To be clear, I was not on an adventure seeking new cures and drugs. Instead, I investigated kitchen gardens and found that any number of remedies lurked among the pot herbs. Or that across ethnic groups, a particular flowering herb had great symbolism as a sign of springtime. The same plant used in one dosage with alcohol aided digestion but stronger stimulated an abortion.
These days across the internet, there are thousands of dealers pandering miraculous herbal cures. But, if you are into this sort of medication, the alternatives could be available in your garden. Be careful, though; there are some potent and dangerous things growing in your flower patch, and more than one innocent abroad has been poisoned by sampling the unknown.


My preference in surgical cases was for orthopedics, hand surgery, and plastic surgery. But Miss Piggy, our OR supervisor, would tell you in strong terms that it was her job to run an OR, not to cater to a technician’s foibles. So, I’d trot off to bronchoscopies to peer into the inner workings of bronchioles.
Miss Piggy ( her own choice of nickname) did not tolerate haughty surgeons any more than she put up with my requests for certain types of procedures. As much as possible, she nourished her staff, the surgeons, and the anesthesia team. But she had no qualms about chopping a head off for the sake of good order and discipline.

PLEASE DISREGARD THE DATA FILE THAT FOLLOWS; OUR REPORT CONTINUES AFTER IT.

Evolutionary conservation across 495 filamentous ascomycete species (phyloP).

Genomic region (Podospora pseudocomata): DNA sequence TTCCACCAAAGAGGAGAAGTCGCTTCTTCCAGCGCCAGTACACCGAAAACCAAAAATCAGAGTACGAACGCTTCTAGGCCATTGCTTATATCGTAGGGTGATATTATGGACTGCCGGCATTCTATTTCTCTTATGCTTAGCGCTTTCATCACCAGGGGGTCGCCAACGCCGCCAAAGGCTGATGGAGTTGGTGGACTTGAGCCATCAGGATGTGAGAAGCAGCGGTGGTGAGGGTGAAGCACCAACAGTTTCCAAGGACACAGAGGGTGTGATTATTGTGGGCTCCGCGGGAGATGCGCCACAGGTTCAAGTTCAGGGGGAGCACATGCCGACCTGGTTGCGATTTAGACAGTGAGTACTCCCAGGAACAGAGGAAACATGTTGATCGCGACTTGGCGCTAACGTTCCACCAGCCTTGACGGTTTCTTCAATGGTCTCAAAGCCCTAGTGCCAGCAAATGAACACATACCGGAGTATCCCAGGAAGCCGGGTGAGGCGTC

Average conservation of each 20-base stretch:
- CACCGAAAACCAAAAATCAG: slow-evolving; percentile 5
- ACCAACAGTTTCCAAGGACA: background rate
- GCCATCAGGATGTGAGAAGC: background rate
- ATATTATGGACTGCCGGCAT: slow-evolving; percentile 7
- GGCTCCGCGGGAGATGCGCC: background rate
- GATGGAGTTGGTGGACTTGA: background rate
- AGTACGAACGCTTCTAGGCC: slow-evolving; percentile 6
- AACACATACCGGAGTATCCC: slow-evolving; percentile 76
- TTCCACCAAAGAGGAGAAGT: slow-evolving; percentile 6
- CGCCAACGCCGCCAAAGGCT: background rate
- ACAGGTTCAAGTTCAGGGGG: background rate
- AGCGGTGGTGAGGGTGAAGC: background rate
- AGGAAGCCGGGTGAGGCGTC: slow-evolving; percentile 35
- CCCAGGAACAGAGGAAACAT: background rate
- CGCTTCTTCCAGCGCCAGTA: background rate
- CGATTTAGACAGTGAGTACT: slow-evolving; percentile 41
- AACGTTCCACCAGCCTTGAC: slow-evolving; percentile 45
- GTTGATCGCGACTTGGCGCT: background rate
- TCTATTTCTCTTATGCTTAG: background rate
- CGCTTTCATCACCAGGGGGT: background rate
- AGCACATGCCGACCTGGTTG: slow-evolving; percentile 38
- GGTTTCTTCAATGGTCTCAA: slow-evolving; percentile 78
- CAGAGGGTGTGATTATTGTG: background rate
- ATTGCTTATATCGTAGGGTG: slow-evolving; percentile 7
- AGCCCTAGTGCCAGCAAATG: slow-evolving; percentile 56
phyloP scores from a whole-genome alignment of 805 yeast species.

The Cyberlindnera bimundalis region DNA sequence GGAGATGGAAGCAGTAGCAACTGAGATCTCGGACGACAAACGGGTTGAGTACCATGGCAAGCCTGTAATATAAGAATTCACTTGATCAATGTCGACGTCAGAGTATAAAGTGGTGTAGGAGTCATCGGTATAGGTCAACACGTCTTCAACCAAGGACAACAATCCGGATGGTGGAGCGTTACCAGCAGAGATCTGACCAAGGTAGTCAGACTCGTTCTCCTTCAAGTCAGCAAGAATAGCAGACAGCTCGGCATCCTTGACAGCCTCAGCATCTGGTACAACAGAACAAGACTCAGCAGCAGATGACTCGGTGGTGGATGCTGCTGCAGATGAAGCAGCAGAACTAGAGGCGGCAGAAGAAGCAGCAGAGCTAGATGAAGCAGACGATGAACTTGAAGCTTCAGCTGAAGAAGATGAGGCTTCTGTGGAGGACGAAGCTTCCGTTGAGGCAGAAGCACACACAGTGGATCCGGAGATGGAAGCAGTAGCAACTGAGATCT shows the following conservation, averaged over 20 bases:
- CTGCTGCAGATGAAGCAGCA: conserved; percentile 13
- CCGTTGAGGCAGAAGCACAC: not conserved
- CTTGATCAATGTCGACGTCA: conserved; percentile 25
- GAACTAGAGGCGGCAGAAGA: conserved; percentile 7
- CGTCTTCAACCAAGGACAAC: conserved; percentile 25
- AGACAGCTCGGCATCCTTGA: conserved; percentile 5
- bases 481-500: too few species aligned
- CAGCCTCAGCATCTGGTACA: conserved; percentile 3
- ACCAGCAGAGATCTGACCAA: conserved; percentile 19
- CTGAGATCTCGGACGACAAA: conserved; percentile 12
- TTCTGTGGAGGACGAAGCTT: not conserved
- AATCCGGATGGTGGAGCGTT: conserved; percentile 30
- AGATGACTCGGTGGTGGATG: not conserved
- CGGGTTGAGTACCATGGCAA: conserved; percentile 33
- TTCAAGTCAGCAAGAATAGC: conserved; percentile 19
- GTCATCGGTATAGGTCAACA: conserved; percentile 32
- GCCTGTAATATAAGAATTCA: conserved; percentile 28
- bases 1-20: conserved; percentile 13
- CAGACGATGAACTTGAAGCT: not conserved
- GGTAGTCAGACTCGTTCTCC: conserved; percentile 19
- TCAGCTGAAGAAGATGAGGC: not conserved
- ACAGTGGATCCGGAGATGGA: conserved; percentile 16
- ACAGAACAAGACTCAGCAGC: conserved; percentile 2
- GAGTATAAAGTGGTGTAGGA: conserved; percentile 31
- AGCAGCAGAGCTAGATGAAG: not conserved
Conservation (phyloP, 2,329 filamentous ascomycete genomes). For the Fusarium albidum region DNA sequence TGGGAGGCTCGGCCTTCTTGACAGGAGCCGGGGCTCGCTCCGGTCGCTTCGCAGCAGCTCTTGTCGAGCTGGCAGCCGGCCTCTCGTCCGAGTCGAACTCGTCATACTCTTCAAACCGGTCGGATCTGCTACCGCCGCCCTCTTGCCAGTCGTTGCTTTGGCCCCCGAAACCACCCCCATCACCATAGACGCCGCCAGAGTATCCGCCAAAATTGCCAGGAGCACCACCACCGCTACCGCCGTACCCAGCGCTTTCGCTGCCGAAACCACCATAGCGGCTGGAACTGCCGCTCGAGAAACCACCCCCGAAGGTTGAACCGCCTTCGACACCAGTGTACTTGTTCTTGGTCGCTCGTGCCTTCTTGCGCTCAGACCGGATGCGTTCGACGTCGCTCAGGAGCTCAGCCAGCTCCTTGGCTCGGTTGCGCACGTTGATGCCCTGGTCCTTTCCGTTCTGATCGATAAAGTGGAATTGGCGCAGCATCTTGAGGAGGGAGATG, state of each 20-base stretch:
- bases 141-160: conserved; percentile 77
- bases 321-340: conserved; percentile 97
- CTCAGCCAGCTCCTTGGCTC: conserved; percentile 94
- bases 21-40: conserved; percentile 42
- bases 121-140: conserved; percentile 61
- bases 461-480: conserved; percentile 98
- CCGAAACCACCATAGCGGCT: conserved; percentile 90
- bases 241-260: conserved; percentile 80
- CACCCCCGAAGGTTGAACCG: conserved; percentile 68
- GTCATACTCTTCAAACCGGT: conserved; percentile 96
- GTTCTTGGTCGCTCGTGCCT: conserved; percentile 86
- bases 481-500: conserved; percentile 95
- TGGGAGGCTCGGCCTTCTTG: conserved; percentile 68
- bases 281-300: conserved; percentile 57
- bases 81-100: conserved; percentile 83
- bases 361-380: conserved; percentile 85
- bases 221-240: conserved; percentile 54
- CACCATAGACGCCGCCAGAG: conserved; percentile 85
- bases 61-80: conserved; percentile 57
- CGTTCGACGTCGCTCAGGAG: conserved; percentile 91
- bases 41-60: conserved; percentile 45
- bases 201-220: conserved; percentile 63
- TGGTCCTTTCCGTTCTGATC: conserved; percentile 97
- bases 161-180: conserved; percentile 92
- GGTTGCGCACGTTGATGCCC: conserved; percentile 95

An Operating Room always is in the process of evolving in terms of equipment and procedures. Surgeons arrive with unique new widgets that make a procedure easier. They ask the OR supervisor to procure three of them for their personal use. Since the gadget is expensive, and Dr. Callahan is the only one interested in using it, only one is procured.
The device proves challenging to clean and sterilize, and technicians receive inadequate training in setting it up. Result? Dr. Callahan has a temper tantrum in front of the entire surgical team and the still awake patient.
Hearing the scrimmage in one of her operating rooms, Miss Piggy descends on the unsuspecting surgeon and staff. Calling for calm, she asks Dr. Callahan into the tiny scrub room that contains the sinks we wash up in before gowning and gloving for a procedure. Unlike in movies, the ones in our surgical suite are tiny – there is barely room for the bulk of Dr. Callahan and the heft of Miss Piggy. The voices start as a murmur that swells to a rumble. There is a staccato drumbeat of threats from the surgeon, followed by the low thunder of Miss Piggy’s explanation of exactly how it will be. Finally, Miss Piggy silently leaves through the door into the next room. A moment afterward, Dr. Callahan emerges and begins explaining the setup and function of the widget. His enthusiasm gradually spreads to the rest of the team. After the procedure, Dr. Callahan mentions that he will contact the manufacturer’s rep and have them come out for more training.
After the caseload has been completed, the staff sit down for a fast debrief on the day before heading home. The blow-up in room three hardly merits a sentence. Just another day in the OR. Today it was Dr. Callahan taken to task for poor preparation. But It could have been my friends Marilyn, Rob – or myself. Miss Piggy is an equal opportunity head chopper. Her favorite procedure is decapitation – performed with flair, a touch of dignity, and forgiveness afterward provided that you ” go forth and sin no more.”